Some time prior to the execution of the contract between defendant and Royal, Royal's president, desiring to get the company out of manufacturing and devote it to selling, attempted the sale of Royal's processes, patents, equipment and inventory to plaintiff. A representation was made by Royal's president to the chairman of plaintiff's board of directors that Royal would be in a position to obtain a firm order for 50,000 seats from defendant, and that Royal would assign that order to plaintiff as part of its assets. On August 27, the date of the purchase order, Royal's president and plaintiff's chairman visited defendant Square Deal's president in the latter's office. There the proposed sale from Royal to plaintiff was discussed, and the president of Square Deal expressed his interest in establishing a relationship with plaintiff which would give it the seats required by the order within the shortest time, because he feared that Royal's manufacturing facilities were inadequate to meet the demand. Then, Square Deal's president signed the purchase order, handed it to the chairman of plaintiff, and together, Royal's president and plaintiff's chairman went to the office of plaintiff's lawyer. There, other instruments were prepared under great stress and urgency, as testified to by the lawyer who drafted the documents. One of those instruments was Exhibit 8, the document purporting to be the assignment around which the principal controversy in this case revolves, which we will quote in full when we consider the effect of that instrument.

They also executed a contract, referred to as Exhibit 10, between Royal and plaintiff providing for the sale by Royal to plaintiff of the toilet seat manufacturing business. It was a lengthy document and among its recitals, which we will consider later, was one stating that "Royal has concurrently herewith assigned to Ebaloy its interest in a firm order for 50,000 toilet seats covered by this agreement. . . ." This statement with respect to assignment was repeated several times in the instrument. Exhibit 8, the assignment instrument, was physically stapled to the purchase order and has never been out of plaintiff's possession.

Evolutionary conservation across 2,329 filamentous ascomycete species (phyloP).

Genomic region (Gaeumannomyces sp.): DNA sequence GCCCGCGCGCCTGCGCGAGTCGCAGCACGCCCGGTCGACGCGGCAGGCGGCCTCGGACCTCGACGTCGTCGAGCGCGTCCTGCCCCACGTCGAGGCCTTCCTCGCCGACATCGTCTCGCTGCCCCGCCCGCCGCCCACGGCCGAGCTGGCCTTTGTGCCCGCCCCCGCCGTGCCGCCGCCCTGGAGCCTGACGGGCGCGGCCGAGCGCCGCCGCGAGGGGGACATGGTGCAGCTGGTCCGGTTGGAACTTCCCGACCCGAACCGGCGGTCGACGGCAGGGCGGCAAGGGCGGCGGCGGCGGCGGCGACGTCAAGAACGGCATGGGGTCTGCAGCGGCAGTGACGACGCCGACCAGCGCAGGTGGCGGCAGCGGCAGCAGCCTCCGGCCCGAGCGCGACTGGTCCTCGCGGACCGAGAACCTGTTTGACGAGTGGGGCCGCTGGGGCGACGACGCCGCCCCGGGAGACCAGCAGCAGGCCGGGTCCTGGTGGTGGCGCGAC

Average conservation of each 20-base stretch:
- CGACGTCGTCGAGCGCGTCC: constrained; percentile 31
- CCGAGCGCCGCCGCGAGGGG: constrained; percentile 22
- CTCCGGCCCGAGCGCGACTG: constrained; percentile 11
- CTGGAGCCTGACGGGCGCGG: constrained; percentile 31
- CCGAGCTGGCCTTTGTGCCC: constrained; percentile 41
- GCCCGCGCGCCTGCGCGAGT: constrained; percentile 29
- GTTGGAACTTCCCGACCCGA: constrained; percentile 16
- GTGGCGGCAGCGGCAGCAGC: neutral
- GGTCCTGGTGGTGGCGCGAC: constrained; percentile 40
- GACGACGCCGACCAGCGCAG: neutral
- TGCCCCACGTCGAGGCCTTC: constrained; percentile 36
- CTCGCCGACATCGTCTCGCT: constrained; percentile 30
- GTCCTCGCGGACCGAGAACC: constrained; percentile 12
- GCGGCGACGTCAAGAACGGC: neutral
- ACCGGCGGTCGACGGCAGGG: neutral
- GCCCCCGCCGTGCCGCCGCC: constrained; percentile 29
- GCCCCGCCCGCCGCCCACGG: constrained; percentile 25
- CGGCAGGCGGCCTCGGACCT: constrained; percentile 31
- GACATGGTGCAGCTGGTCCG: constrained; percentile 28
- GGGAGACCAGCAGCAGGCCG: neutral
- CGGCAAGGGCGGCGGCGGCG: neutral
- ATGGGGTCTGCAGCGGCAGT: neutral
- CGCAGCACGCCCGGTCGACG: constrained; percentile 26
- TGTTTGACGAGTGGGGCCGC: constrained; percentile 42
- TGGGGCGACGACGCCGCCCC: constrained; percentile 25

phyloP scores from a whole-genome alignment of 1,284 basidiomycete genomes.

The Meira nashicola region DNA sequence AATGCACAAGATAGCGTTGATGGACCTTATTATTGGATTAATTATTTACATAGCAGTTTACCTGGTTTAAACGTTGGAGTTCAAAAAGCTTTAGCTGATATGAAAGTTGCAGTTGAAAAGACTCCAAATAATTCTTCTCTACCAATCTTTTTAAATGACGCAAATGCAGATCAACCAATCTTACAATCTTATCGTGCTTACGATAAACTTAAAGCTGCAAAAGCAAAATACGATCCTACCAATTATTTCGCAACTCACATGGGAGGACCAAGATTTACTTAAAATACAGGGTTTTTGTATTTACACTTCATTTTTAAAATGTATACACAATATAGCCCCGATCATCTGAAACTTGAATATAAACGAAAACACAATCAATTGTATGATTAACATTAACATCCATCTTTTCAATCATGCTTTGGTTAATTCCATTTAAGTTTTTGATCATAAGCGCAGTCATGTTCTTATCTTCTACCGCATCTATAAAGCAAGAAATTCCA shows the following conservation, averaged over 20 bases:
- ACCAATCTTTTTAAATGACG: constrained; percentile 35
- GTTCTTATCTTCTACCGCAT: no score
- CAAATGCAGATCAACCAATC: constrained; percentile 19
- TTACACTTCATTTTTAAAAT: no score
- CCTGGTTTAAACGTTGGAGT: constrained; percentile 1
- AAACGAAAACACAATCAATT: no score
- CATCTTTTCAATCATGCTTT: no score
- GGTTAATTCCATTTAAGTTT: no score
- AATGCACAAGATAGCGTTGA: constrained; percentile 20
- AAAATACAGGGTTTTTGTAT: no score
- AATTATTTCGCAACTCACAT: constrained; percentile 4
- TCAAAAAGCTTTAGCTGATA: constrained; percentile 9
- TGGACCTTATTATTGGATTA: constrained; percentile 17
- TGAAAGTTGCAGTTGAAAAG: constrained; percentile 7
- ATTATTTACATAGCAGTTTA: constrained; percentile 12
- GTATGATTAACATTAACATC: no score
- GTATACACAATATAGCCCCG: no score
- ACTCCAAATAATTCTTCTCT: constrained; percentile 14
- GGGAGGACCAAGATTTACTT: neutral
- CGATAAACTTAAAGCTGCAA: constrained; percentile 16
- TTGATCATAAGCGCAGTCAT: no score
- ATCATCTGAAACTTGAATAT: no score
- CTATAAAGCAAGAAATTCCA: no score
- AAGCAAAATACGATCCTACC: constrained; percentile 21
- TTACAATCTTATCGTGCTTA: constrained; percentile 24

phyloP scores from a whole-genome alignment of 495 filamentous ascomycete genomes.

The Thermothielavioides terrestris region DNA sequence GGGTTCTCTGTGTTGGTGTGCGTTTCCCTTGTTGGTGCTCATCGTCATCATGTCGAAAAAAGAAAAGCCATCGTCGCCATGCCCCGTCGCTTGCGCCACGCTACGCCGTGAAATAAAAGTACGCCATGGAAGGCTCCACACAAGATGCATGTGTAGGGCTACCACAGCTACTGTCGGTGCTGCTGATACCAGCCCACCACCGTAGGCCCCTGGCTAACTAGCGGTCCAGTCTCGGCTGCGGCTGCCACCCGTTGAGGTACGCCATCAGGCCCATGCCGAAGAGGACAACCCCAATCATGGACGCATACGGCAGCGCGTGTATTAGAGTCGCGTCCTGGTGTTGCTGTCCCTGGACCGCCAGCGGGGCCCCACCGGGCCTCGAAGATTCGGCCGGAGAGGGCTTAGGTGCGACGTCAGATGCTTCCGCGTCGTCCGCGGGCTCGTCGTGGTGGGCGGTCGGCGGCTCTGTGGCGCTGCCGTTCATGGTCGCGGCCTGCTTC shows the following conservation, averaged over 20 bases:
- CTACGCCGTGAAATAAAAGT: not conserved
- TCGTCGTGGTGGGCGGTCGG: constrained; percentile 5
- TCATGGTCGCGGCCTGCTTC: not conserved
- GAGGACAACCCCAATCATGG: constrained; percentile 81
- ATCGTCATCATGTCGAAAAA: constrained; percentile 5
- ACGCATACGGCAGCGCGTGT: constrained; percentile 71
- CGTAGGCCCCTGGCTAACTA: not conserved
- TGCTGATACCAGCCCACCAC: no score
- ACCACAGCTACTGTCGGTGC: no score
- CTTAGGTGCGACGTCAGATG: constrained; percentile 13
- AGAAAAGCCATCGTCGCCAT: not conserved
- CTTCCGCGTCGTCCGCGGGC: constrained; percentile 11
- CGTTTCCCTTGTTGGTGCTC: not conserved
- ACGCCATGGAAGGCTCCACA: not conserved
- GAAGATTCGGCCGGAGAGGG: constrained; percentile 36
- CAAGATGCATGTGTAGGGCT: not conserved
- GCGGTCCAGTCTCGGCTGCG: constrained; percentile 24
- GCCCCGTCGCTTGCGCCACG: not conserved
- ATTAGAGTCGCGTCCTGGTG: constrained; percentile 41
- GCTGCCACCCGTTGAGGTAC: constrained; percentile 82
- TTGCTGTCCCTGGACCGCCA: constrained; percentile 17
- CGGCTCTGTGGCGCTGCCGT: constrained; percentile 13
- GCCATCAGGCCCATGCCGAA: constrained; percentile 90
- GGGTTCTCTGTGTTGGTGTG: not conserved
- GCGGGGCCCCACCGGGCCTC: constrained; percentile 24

Plaintiff met with difficulties in the procurement of materials and manufacture of the seats and was unable to make the initial delivery of 2500 seats as required by the purchase order. However, delivery of some seats subsequently began and continued until some 2600 seats had been delivered by December 1947, the time within which under the terms of the purchase order over 7500 seats were to have been delivered. These delays, according to plaintiff's evidence which for this purpose we must accept, were acceded to by defendant's president on a visit to plaintiff's plant in October 1947, where he expressed satisfaction with the product. On that visit technical difficulties which caused the delay were explained to him, and he agreed to take the seats as soon as they were made available to him. On that date he also signed a sample seat bearing the legend that it was to be the standard which plaintiff would use in the manufacture of the 50,000 seats. Plaintiff delivered 2600 seats in the succeeding period of four or five weeks. Then early in December 1947, defendant refused to accept a delivery of 636 seats and never gave a reason therefor until after suit was brought, although asked to do so by plaintiff. There was evidence that at about this time wooden toilet seats were coming back on the market in quantity, making it difficult to sell metal seats. Plaintiff eventually disposed of the refused seats, of the seats in production at the time of defendant's rejection, and of the remaining inventory. It then brought this action in 1952 for damages resulting from defendant's alleged breach of contract.

We will first consider the propriety of the admission of oral evidence to explain the meaning of the assignment in question. Defendant contends that it is not ambiguous, and that its meaning is apparent from the face of the document. The document, Plaintiff's Exhibit No. 8, reads as follows:

"For and in consideration of the sum of One Dollar ($1.00) and other good and valuable considerations, the receipt and sufficiency of which is hereby acknowledged, Royal Metalcraft Corporation, an Illinois corporation, does hereby seal, assign, convey and deliver unto Ebaloy, Incorporated, an Illinois corporation, all of its rights, title and interest in and to the manufacture of 50,000 toilet seats from Square Deal Plumbing & Heating Supply House, Inc., Chicago, Illinois, at a price of $4.50 per unit, subject, however, to the right of the undersigned to collect the full amount of the purchase price set ...